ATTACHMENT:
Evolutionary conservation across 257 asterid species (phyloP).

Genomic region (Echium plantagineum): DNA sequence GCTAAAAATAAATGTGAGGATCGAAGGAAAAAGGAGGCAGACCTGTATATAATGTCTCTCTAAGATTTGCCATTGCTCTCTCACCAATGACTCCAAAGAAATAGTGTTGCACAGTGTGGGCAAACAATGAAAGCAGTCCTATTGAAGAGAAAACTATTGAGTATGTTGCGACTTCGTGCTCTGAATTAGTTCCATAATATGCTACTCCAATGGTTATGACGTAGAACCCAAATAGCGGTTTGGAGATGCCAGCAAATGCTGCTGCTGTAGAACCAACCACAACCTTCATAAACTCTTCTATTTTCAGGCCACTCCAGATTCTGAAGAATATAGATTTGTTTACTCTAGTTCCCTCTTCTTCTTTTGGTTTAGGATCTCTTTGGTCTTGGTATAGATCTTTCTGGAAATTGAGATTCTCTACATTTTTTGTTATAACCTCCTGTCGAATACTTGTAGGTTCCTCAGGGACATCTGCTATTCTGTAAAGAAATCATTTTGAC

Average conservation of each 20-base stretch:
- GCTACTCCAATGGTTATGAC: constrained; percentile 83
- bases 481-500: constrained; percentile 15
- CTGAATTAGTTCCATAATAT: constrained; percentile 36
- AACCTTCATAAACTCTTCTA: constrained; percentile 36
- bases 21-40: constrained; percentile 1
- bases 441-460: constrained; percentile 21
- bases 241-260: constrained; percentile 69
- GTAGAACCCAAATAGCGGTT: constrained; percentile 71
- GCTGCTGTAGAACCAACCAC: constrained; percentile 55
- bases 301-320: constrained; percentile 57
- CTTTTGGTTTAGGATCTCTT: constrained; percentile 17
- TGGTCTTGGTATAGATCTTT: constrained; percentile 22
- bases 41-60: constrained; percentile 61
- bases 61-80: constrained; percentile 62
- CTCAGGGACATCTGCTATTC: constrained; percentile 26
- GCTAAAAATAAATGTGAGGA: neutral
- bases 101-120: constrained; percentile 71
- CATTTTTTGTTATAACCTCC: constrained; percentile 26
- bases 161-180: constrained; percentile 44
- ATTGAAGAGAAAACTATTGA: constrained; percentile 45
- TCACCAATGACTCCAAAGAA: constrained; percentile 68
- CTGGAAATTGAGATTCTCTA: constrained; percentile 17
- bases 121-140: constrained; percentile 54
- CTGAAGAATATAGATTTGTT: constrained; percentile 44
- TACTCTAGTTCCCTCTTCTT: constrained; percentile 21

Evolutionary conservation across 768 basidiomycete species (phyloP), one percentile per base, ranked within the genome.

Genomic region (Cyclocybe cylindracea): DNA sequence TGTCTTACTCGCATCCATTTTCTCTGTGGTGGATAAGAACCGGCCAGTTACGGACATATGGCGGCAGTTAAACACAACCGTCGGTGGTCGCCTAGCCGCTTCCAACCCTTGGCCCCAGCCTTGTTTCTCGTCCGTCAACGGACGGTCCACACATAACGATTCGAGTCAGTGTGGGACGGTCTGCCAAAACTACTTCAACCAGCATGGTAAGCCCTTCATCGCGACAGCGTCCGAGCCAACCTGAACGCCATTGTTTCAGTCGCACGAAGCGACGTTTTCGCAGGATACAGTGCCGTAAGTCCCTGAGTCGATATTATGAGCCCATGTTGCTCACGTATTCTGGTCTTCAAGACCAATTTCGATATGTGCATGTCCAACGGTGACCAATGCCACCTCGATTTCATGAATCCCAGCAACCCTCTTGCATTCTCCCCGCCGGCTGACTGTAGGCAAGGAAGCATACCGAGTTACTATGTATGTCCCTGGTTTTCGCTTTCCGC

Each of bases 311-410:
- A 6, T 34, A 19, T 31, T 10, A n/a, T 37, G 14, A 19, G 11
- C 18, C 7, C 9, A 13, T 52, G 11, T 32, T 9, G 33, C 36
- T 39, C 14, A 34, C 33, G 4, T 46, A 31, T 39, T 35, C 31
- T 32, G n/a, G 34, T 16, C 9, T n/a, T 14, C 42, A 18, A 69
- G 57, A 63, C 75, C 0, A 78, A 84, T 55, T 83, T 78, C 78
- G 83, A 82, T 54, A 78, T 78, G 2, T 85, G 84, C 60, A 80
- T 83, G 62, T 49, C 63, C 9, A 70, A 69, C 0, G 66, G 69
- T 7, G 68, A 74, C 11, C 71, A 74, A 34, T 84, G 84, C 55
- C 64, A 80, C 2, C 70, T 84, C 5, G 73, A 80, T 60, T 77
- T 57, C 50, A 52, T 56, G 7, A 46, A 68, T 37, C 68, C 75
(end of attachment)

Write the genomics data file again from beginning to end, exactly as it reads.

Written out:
Evolutionary conservation across 257 asterid species (phyloP).

Genomic region (Echium plantagineum): DNA sequence GCTAAAAATAAATGTGAGGATCGAAGGAAAAAGGAGGCAGACCTGTATATAATGTCTCTCTAAGATTTGCCATTGCTCTCTCACCAATGACTCCAAAGAAATAGTGTTGCACAGTGTGGGCAAACAATGAAAGCAGTCCTATTGAAGAGAAAACTATTGAGTATGTTGCGACTTCGTGCTCTGAATTAGTTCCATAATATGCTACTCCAATGGTTATGACGTAGAACCCAAATAGCGGTTTGGAGATGCCAGCAAATGCTGCTGCTGTAGAACCAACCACAACCTTCATAAACTCTTCTATTTTCAGGCCACTCCAGATTCTGAAGAATATAGATTTGTTTACTCTAGTTCCCTCTTCTTCTTTTGGTTTAGGATCTCTTTGGTCTTGGTATAGATCTTTCTGGAAATTGAGATTCTCTACATTTTTTGTTATAACCTCCTGTCGAATACTTGTAGGTTCCTCAGGGACATCTGCTATTCTGTAAAGAAATCATTTTGAC

Average conservation of each 20-base stretch:
- GCTACTCCAATGGTTATGAC: constrained; percentile 83
- bases 481-500: constrained; percentile 15
- CTGAATTAGTTCCATAATAT: constrained; percentile 36
- AACCTTCATAAACTCTTCTA: constrained; percentile 36
- bases 21-40: constrained; percentile 1
- bases 441-460: constrained; percentile 21
- bases 241-260: constrained; percentile 69
- GTAGAACCCAAATAGCGGTT: constrained; percentile 71
- GCTGCTGTAGAACCAACCAC: constrained; percentile 55
- bases 301-320: constrained; percentile 57
- CTTTTGGTTTAGGATCTCTT: constrained; percentile 17
- TGGTCTTGGTATAGATCTTT: constrained; percentile 22
- bases 41-60: constrained; percentile 61
- bases 61-80: constrained; percentile 62
- CTCAGGGACATCTGCTATTC: constrained; percentile 26
- GCTAAAAATAAATGTGAGGA: neutral
- bases 101-120: constrained; percentile 71
- CATTTTTTGTTATAACCTCC: constrained; percentile 26
- bases 161-180: constrained; percentile 44
- ATTGAAGAGAAAACTATTGA: constrained; percentile 45
- TCACCAATGACTCCAAAGAA: constrained; percentile 68
- CTGGAAATTGAGATTCTCTA: constrained; percentile 17
- bases 121-140: constrained; percentile 54
- CTGAAGAATATAGATTTGTT: constrained; percentile 44
- TACTCTAGTTCCCTCTTCTT: constrained; percentile 21

Evolutionary conservation across 768 basidiomycete species (phyloP), one percentile per base, ranked within the genome.

Genomic region (Cyclocybe cylindracea): DNA sequence TGTCTTACTCGCATCCATTTTCTCTGTGGTGGATAAGAACCGGCCAGTTACGGACATATGGCGGCAGTTAAACACAACCGTCGGTGGTCGCCTAGCCGCTTCCAACCCTTGGCCCCAGCCTTGTTTCTCGTCCGTCAACGGACGGTCCACACATAACGATTCGAGTCAGTGTGGGACGGTCTGCCAAAACTACTTCAACCAGCATGGTAAGCCCTTCATCGCGACAGCGTCCGAGCCAACCTGAACGCCATTGTTTCAGTCGCACGAAGCGACGTTTTCGCAGGATACAGTGCCGTAAGTCCCTGAGTCGATATTATGAGCCCATGTTGCTCACGTATTCTGGTCTTCAAGACCAATTTCGATATGTGCATGTCCAACGGTGACCAATGCCACCTCGATTTCATGAATCCCAGCAACCCTCTTGCATTCTCCCCGCCGGCTGACTGTAGGCAAGGAAGCATACCGAGTTACTATGTATGTCCCTGGTTTTCGCTTTCCGC

Each of bases 311-410:
- A 6, T 34, A 19, T 31, T 10, A n/a, T 37, G 14, A 19, G 11
- C 18, C 7, C 9, A 13, T 52, G 11, T 32, T 9, G 33, C 36
- T 39, C 14, A 34, C 33, G 4, T 46, A 31, T 39, T 35, C 31
- T 32, G n/a, G 34, T 16, C 9, T n/a, T 14, C 42, A 18, A 69
- G 57, A 63, C 75, C 0, A 78, A 84, T 55, T 83, T 78, C 78
- G 83, A 82, T 54, A 78, T 78, G 2, T 85, G 84, C 60, A 80
- T 83, G 62, T 49, C 63, C 9, A 70, A 69, C 0, G 66, G 69
- T 7, G 68, A 74, C 11, C 71, A 74, A 34, T 84, G 84, C 55
- C 64, A 80, C 2, C 70, T 84, C 5, G 73, A 80, T 60, T 77
- T 57, C 50, A 52, T 56, G 7, A 46, A 68, T 37, C 68, C 75